Ohioans overwhelmingly endorsed a constitutional amendment designed to block implementation of the individual mandate in the Buckeye State, but Mississippi voters rejected an anti-abortion amendment to that state’s constitution.
Here are some details of last night’s election results — and what they mean about the voters’ mood on health policy issues:
- Ohio Referendums: By a two-to-one margin, Ohio voters endorsed a constitutional amendment that attempts to exempt Ohioans from the federal health law’s individual mandate. However, voters also overwhelmingly rejected a law favored by GOP Gov. John Kaisich that would have restricted public employees’ collective bargaining rights over issues including medical benefits.
- Mississippi ‘Personhood’ Amendment: By a 58-42 percent margin, Mississippi voters rejected a constitutional amendment that would have stipulated that human life begins at conception.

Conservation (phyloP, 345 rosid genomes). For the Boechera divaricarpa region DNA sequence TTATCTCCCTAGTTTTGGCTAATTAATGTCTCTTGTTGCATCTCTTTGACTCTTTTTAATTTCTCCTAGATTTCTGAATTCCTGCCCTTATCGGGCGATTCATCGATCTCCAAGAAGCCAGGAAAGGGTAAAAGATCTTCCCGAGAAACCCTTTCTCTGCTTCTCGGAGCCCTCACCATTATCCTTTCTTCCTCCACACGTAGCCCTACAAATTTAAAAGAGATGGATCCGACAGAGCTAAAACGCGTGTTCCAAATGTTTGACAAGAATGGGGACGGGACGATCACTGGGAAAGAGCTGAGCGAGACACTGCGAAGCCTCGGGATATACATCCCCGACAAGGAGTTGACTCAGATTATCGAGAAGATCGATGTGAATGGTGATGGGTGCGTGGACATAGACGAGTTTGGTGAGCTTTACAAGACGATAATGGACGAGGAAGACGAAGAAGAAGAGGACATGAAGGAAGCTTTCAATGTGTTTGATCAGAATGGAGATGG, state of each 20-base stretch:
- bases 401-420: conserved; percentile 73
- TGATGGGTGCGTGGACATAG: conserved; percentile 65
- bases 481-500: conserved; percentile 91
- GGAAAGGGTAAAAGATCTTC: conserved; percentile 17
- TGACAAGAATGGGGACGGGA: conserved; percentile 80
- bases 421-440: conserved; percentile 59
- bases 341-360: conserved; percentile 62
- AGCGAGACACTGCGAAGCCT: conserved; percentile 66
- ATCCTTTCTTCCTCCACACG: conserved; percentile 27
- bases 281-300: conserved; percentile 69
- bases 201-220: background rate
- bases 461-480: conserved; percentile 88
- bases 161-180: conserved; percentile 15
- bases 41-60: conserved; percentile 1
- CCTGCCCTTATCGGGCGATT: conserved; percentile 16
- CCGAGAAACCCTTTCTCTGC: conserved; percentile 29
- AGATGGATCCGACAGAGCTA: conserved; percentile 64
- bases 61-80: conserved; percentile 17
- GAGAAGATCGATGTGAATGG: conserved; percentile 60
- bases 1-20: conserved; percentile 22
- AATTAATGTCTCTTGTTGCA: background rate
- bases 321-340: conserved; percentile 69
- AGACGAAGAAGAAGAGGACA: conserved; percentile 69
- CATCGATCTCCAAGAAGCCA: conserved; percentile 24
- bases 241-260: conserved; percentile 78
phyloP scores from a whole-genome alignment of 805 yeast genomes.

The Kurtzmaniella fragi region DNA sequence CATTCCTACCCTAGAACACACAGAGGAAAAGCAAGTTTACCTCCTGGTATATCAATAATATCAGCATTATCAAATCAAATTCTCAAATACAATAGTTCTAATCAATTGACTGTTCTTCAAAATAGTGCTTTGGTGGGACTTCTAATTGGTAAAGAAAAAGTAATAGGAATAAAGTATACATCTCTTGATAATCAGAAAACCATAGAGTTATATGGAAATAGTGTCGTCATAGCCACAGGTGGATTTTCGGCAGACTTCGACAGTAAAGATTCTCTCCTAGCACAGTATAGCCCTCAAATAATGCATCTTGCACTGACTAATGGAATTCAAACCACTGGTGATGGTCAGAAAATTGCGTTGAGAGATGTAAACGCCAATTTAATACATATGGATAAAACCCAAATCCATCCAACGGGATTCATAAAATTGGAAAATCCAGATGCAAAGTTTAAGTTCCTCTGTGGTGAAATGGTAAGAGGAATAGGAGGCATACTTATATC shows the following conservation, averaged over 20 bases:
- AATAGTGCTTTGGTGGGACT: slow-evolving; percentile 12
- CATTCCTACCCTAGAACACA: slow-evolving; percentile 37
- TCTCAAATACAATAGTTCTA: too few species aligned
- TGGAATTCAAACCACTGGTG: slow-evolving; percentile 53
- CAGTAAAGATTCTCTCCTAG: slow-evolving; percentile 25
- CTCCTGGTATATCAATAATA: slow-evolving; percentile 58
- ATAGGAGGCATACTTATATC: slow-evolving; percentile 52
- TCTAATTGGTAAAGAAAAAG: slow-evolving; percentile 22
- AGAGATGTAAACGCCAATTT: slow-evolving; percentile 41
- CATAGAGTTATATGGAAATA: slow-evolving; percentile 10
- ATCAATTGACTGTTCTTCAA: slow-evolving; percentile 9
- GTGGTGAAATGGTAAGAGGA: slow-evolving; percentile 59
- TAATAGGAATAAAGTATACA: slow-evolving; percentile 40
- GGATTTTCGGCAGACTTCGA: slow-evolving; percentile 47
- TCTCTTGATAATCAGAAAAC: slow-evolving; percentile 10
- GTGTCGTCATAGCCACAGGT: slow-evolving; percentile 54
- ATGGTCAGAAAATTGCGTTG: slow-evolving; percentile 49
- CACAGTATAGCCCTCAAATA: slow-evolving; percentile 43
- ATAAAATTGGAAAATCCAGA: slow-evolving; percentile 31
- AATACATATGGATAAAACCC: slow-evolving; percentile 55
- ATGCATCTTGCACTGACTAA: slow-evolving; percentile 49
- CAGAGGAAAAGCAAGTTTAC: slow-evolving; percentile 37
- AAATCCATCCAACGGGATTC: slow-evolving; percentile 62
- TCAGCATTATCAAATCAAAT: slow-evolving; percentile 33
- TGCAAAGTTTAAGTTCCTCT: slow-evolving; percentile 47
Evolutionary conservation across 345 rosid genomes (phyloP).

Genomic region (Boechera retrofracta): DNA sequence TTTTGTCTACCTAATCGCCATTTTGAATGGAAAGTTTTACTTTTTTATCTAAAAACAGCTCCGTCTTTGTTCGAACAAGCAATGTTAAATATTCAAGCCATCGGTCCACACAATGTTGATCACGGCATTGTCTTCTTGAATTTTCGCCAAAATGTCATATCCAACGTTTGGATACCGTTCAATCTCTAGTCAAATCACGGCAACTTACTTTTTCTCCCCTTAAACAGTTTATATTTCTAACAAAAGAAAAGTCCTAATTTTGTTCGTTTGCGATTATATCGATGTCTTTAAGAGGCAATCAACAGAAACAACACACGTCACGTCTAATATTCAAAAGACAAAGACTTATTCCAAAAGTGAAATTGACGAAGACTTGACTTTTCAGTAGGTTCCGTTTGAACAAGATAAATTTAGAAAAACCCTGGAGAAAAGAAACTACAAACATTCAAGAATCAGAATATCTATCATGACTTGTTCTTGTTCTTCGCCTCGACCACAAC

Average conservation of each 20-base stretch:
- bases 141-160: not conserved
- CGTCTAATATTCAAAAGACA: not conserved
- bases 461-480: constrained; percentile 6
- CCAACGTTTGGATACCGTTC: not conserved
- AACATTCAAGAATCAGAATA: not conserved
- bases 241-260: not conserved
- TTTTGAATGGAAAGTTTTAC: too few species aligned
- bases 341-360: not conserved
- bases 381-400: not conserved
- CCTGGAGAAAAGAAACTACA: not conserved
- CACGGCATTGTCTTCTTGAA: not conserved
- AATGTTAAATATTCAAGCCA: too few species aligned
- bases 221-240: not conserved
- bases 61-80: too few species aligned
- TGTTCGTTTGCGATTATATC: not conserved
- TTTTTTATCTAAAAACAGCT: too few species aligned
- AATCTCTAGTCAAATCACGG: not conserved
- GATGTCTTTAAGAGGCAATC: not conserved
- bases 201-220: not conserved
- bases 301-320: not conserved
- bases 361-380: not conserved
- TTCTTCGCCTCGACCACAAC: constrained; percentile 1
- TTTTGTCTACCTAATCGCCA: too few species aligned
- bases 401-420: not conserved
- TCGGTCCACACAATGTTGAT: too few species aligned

- Mississippi Governor: Republican Phil Bryant was elected governor of the Magnolia State. Bryant, currently the state’s lieutenant governor, is the plaintiff in a lawsuit challenging the federal health law.
- Kentucky Governor: Incumbent Democratic Gov. Steve Beshear was re-elected. The Beshear administration thus far has taken only tentative steps toward implementing a health insurance exchange.
- Oregon 1st Congressional District Primaries: Republicans nominated businessman Rob Cornilles, who refused to sign a pledge to vote for overturning the federal health law. Cornilles instead favors “improving” the existing law. Democrats nominated state Sen. Suzanne Bonamici, who supports the Affordable Care Act. They will face each other in a Jan. 31 special election, and the winner will succeed Democratic Rep. David Wu, who resigned in July.
- Virginia State Senate: An 86-vote margin in a central-Virginia Senate race means it’s still uncertain whether Democrats will hold their slim majority in the upper chamber of the General Assembly.
- Iowa State Senate: Democrat Liz Mathis prevailed in a special election for a Cedar Rapids-area seat, which means her party will hold onto control of the state Senate.